When I was growing up, the more friends you had, the cooler you were.
I remember the need to form that sense of closeness with everyone around me, but as I’ve grown up, I realized that a few good friends are all you need. It’s healthy to have a small close-knit circle. I feel like the older you get, the more you realize the worth of a single friendship.
I understand that not every conversation has to be worth something, and that small talk exists for a reason. And now that I’ve finally come to terms with this, it’s become easier. The friends I choose to call home are always going to be there.
1. You can’t be close to everyone
And that’s a good thing. It takes time to realize that closeness has to be earned. Trust has to hold value and if it’s being handed around aimlessly, it loses its value. Sometimes, you can only be your true weird self with a few people and that’s okay.
A larger group of friends sometimes ends up breaking into a few small groups. When I was in school, I had a group of around 30 friends. It was great. But after university, some people moved back, some didn’t. Today, we’re all still friends and when everyone comes home for break, it feels like school. But it isn’t the same. It never will be, because that sense of closeness faded. Friendships need nurturing and today, out of those 30, I’m close to around eight or nine of them and that’s alright.
There will only be a few people that you have solid memories with. Those are the people that stick with you and the ones that remember both the good and the bad. And those are essentially the people you’d want to keep around.
As you grow older, your time holds more meaning. Everyone works, everyone has commitments and so, the time you do have remaining, you want to spend with people that matter to you. People that make a dark day slightly better.
5. Facebook friends
If I look at the number of people I have on Facebook, it makes me feel uncomfortable. These are social media friendships; consisting of people you want to keep tabs on once in a while or people you forgot you even had on Facebook. Moreover, people that you would never even talk to in person, but they exist in your online world. They’re a part of the lives we present to the people around us, they are our filtered reality. We need more than just online friendships, a good conversation can never be substituted by an online conversation. Thus, social media isn’t helping our increase in friendships. For me, it’s helping me realize who the important people in my life really are.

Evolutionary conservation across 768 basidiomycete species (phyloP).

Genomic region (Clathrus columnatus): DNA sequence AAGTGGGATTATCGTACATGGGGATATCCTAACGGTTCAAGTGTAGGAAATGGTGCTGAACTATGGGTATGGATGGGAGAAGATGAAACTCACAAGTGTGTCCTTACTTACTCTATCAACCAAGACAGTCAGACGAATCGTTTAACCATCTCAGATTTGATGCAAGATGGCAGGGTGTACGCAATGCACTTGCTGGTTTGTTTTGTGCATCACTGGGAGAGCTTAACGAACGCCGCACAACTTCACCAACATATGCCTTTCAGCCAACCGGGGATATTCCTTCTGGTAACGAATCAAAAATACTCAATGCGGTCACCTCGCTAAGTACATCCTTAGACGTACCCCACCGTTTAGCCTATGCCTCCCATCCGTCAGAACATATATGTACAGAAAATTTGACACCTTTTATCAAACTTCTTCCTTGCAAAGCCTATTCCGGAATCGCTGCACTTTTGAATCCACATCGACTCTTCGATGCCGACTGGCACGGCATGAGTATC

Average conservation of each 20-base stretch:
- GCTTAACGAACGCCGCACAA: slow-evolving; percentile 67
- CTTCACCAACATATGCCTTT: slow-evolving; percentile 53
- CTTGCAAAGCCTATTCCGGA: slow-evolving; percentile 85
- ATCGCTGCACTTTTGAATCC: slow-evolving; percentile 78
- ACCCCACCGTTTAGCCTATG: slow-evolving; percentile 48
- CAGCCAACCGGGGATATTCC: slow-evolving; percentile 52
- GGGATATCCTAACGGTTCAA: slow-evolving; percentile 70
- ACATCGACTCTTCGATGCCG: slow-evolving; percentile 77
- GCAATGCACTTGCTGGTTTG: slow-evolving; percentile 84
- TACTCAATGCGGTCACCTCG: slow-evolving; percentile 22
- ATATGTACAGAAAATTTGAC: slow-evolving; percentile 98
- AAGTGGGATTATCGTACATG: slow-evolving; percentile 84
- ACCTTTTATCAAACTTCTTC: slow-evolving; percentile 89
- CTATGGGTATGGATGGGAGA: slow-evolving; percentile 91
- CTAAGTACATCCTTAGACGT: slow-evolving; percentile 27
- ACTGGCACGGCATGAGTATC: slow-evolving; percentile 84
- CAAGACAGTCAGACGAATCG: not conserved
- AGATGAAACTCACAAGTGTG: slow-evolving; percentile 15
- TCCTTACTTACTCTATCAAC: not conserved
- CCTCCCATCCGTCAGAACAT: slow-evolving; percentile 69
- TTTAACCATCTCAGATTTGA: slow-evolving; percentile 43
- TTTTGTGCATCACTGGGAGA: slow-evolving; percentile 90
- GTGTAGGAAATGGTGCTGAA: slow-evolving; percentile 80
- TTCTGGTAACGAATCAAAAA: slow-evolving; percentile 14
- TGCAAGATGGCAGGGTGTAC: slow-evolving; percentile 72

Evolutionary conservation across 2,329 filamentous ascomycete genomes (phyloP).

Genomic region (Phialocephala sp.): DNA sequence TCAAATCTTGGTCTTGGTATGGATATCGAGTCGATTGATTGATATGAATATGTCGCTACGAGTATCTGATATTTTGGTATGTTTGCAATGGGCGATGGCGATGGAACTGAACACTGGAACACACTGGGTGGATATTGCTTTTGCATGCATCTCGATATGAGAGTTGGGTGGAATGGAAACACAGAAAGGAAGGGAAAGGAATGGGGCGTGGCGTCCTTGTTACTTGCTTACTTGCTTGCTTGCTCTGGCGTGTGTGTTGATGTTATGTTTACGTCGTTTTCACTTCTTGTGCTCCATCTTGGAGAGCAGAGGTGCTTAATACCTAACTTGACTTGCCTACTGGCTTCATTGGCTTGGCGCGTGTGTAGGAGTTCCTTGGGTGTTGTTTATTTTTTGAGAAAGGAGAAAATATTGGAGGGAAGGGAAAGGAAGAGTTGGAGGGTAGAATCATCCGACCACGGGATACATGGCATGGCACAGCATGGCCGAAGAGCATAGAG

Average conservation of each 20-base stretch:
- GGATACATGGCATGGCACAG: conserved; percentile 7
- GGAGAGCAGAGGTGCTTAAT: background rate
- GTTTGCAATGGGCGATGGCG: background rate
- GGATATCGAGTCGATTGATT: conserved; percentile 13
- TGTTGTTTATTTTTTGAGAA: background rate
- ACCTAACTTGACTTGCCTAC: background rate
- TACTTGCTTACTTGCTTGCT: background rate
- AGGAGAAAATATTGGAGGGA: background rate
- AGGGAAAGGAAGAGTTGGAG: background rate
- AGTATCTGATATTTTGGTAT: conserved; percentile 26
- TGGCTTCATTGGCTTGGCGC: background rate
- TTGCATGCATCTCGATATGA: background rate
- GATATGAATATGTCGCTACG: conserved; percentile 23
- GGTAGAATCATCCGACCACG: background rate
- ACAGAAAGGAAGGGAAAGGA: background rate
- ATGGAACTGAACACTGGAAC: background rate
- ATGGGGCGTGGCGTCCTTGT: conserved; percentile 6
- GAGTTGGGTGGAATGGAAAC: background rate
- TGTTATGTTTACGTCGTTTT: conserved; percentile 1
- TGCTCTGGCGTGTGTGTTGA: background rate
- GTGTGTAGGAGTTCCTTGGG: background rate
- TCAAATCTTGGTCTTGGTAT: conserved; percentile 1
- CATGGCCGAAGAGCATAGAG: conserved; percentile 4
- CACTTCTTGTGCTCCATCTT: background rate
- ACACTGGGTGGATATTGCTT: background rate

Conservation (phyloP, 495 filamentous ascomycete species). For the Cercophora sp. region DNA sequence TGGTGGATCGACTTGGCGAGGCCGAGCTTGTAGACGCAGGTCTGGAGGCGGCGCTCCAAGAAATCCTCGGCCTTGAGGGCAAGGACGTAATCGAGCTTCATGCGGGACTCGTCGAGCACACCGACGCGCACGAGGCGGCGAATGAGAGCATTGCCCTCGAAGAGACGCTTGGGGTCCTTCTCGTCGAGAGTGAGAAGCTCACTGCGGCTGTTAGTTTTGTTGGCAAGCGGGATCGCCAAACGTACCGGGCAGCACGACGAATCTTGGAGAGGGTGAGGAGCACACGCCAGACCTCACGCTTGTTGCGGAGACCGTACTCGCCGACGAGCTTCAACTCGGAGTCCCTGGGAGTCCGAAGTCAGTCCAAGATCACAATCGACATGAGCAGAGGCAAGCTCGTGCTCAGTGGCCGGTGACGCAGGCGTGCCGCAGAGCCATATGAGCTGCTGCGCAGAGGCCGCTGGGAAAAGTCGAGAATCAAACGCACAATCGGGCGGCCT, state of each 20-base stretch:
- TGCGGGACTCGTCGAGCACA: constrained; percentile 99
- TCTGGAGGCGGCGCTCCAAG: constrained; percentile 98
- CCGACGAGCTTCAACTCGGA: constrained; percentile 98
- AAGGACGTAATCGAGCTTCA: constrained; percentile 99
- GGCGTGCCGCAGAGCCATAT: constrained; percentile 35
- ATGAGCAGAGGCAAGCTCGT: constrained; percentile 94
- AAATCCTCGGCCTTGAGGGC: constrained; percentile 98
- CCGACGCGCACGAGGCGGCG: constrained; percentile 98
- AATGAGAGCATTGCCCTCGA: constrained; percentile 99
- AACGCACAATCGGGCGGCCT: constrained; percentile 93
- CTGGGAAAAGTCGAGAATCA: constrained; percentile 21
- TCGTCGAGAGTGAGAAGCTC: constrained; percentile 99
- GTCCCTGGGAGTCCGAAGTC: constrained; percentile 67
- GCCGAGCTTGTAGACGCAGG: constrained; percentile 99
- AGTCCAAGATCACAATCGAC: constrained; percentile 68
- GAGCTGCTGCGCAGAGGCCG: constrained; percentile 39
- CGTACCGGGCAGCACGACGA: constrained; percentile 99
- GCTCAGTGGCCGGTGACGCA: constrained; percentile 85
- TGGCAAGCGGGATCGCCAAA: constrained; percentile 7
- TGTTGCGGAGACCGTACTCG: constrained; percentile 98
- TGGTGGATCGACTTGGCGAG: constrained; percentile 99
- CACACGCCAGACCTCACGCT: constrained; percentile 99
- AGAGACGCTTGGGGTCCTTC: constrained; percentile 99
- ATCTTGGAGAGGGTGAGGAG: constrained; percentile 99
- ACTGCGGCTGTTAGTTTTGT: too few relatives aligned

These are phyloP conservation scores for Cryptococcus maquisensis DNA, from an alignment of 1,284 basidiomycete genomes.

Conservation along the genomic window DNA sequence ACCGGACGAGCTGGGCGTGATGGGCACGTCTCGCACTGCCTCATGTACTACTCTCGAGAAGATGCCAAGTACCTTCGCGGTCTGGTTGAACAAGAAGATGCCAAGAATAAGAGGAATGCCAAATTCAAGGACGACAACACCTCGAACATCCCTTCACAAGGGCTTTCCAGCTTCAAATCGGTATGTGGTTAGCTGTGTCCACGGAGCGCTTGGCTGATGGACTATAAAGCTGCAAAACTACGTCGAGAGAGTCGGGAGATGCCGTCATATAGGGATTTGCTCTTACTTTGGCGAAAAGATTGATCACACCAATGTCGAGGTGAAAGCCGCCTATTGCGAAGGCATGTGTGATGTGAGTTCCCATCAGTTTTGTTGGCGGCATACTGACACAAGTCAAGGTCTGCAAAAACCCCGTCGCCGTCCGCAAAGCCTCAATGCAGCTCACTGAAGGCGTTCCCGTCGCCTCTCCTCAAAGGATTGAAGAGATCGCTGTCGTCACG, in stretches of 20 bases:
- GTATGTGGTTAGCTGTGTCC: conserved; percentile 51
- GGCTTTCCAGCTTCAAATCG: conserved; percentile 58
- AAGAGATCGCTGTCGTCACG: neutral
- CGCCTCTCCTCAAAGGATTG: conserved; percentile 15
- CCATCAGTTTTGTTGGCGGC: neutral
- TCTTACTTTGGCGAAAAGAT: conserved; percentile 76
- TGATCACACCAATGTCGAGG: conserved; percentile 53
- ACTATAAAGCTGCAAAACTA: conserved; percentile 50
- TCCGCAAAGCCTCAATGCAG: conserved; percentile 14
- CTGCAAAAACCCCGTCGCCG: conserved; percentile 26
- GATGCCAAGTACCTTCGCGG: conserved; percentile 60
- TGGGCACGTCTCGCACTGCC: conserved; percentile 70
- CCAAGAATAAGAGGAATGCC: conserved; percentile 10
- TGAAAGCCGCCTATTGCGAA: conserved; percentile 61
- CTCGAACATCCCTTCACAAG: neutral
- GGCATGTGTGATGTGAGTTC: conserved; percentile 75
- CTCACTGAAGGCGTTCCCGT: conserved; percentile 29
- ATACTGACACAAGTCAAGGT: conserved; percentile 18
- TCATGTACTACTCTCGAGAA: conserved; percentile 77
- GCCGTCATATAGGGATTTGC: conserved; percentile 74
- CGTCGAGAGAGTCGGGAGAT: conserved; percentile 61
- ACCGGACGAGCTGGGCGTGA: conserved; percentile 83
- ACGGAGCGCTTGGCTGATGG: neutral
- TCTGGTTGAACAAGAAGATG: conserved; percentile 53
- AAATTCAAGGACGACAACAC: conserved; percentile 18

Have you noticed how much harder it is to make friends after university? You care more about comfort, about closeness and about who will be there for you when your world begins spinning a little too fast.
Once you stop caring about what you said to who on a night out, things just become easier. It’s funny because since I can remember, I’ve always loved meeting new people. And it isn’t just that, I still do. I love that energy that sparks from a first-time interaction, and sometimes, it cannot be unmatched. But everything relies on time, and good friendships take time.
This. Always. Every day. At the end of the day, who do you want to call to bitch? Who do you want to tell about your inspiring day? Who do you want to narrate last night’s dream too? It’s usually just one or two people, right? And that makes all the difference. When work has worn you down after a long week and you just wanna drown your sorrows in a good rom-com and an overdose of brownies. It’s the people you do that with that matter.
Understanding that people are fickle is an essential part of growing up. Some people will come into our lives momentarily, they’ll sprinkle their glitter and make everything bright and shiny. They may stay, or they may even leave. The ones that leave make us understand why we cling so closely to the few good friends we do have.
So it doesn’t matter how many likes your uber filtered Instagram post got, or how many Facebook friends you’ve collected. What really matters is the people that feel like home. When you come together on a day when everything feels like it’s crashing, that moment, it is everything.